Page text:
Ridley Scott has often been called one of Hollywood's greatest interviewees, and the Napoleon press tour is reminding us why. He swears, expresses genuine anger, and is brutally honest. That's just Ridley Scott. But during the promotion of his next movie, produced by Apple Studios and Scott Free Productions, the hilarious replies and wonderfully harsh comments are reaching new heights.
The most recent golden lines come from a BBC interview, starting with his "bum ache" comments about movies and their length: "When you start to go 'oh my God' and then you say 'Christ, we can't eat for another hour', it's too long." This has been a hot topic in recent times, but directors like Martin Scorsese and James Cameron have simply told audiences to grow up and pretend they are binging streaming shows. Scott, meanwhile, appears to prefer shorter trips to the cinema. That isn't stopping him from doubling down on humongous director cuts for home releases though; Napoleon will hit Apple TV later with a much longer cut which reportedly runs for more than 4 hours. With many critics saying the theatrical cut does indeed feel like a truncated historical epic, we're quite curious about his full vision.
Back to his interview for the BBC, his answer to the French critics, who have been less positive, is as fulminating as you'd expect if you've been following his press tours for years: "The French don't even like themselves... The audience that I showed it to in Paris, they loved it." He might single-handedly restart the UK-France conflict of old with his movie and retorts like these, and we can't stop laughing. Up next for him is the sequel to Gladiator (2000), and we hope he returns to do the press for that one with the same kind of energy.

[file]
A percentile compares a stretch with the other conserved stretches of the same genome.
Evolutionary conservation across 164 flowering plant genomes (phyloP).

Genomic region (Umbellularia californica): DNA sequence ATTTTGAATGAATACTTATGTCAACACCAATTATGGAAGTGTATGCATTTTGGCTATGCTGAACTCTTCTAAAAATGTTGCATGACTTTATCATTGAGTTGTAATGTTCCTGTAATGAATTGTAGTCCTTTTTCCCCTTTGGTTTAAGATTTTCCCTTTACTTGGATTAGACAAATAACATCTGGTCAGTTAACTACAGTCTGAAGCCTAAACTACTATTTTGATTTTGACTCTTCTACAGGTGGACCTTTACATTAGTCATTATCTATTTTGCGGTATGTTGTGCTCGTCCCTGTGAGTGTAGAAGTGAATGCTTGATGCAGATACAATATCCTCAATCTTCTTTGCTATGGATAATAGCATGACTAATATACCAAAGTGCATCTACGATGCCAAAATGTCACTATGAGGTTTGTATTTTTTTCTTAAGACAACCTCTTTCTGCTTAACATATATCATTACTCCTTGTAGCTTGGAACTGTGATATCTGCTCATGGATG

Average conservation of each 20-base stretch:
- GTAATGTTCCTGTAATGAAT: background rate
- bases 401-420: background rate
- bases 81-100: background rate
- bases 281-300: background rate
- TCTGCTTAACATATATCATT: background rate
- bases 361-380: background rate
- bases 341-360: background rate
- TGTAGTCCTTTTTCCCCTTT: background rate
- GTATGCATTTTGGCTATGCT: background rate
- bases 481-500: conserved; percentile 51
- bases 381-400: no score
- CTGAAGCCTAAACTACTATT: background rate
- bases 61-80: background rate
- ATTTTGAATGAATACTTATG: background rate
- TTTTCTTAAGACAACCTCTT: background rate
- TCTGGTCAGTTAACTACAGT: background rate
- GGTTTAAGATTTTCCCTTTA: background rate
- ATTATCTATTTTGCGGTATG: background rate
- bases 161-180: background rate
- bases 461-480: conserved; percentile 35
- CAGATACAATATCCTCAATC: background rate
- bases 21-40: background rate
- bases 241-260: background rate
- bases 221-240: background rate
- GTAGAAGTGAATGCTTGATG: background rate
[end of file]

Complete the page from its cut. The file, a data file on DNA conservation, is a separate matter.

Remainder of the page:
Perhaps the quotes that surfaced over the last weekend have become even more popular on the Internet. While talking to The Times, Scott admitted he doesn't really care about sticking close to the "confirmed" history behind the famous French figure. When faced with the criticisms of historians, he was quick to point out none of us were really there: "When I have issues with historians, I ask: ‘Excuse me, mate, were you there? No? Well, shut the fuck up then.’" We can't argue with that, especially if he's never sold his historical epics as more than dramatic takes on real-world events and characters. In fact, we can confirm he normally follows the "rule of cool" used by directors like Michael Bay. On the matter of Napoleon firing cannons at the Pyramids in Egypt, he simply stated: "I don’t know if he did that, but it was a fast way of saying he took Egypt." It's all about the clarity of the narrative!
We're sure these aren't the last funny (or maybe outrageous if you're more intense about movies and history) quotes coming from the almost-86-year-old director, and we're quite excited to check Napoleon out either in cinemas or at home whenever it drops on Apple TV. It's the second big-budget release backed by the company this year in order to make a strong push in the awards space, with the first being Martin Scorsese's Killers of the Flower Moon.
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